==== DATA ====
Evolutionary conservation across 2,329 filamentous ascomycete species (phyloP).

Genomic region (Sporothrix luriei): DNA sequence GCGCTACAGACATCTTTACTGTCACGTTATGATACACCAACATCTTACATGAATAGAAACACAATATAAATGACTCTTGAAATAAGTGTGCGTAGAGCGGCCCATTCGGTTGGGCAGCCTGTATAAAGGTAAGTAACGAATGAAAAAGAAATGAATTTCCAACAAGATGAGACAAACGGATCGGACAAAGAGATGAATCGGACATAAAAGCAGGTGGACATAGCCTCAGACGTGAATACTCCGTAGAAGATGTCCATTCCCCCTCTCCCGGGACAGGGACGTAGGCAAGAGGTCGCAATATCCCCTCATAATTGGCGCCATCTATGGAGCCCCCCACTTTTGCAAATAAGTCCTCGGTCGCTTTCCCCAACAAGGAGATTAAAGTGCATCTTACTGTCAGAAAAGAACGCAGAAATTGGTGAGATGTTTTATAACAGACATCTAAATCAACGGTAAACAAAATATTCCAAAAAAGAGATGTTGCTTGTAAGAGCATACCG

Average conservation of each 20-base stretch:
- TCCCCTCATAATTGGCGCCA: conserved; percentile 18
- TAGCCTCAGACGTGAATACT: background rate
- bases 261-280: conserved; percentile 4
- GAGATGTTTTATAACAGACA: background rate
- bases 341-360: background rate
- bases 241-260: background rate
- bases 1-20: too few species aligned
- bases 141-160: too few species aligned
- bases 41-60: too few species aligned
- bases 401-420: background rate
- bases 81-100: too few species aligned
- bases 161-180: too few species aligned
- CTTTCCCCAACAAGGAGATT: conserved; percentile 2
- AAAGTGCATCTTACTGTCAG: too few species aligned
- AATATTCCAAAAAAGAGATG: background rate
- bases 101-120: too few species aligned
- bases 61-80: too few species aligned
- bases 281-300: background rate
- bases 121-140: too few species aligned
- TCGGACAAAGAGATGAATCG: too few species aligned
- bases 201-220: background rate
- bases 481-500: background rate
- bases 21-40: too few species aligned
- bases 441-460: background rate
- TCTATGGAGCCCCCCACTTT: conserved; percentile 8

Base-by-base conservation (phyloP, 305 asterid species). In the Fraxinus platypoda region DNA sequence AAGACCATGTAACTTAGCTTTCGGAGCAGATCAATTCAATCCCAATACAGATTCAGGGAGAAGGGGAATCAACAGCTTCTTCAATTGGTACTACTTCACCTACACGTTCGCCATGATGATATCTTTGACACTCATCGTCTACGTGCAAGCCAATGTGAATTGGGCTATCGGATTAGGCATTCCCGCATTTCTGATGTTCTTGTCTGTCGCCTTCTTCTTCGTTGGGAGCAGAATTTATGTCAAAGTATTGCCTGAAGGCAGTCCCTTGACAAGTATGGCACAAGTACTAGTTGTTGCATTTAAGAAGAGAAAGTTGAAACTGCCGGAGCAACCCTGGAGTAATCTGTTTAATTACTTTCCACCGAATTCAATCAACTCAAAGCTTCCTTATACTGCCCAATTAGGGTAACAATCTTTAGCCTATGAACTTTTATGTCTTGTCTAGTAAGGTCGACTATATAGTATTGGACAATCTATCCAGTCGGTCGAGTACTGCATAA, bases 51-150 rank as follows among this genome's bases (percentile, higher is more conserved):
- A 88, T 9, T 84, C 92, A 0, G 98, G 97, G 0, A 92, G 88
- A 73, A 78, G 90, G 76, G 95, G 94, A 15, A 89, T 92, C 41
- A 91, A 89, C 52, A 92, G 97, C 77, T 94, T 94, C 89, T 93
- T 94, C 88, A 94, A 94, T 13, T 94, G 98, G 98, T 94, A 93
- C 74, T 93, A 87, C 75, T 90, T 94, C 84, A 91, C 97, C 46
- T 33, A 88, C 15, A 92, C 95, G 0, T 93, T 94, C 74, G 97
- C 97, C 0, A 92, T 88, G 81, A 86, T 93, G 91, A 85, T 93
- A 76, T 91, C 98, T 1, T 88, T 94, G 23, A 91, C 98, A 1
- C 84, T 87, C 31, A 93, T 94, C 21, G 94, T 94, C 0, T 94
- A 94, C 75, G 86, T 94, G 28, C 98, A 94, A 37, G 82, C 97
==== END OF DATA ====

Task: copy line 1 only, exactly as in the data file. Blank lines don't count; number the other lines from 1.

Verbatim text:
Evolutionary conservation across 2,329 filamentous ascomycete species (phyloP).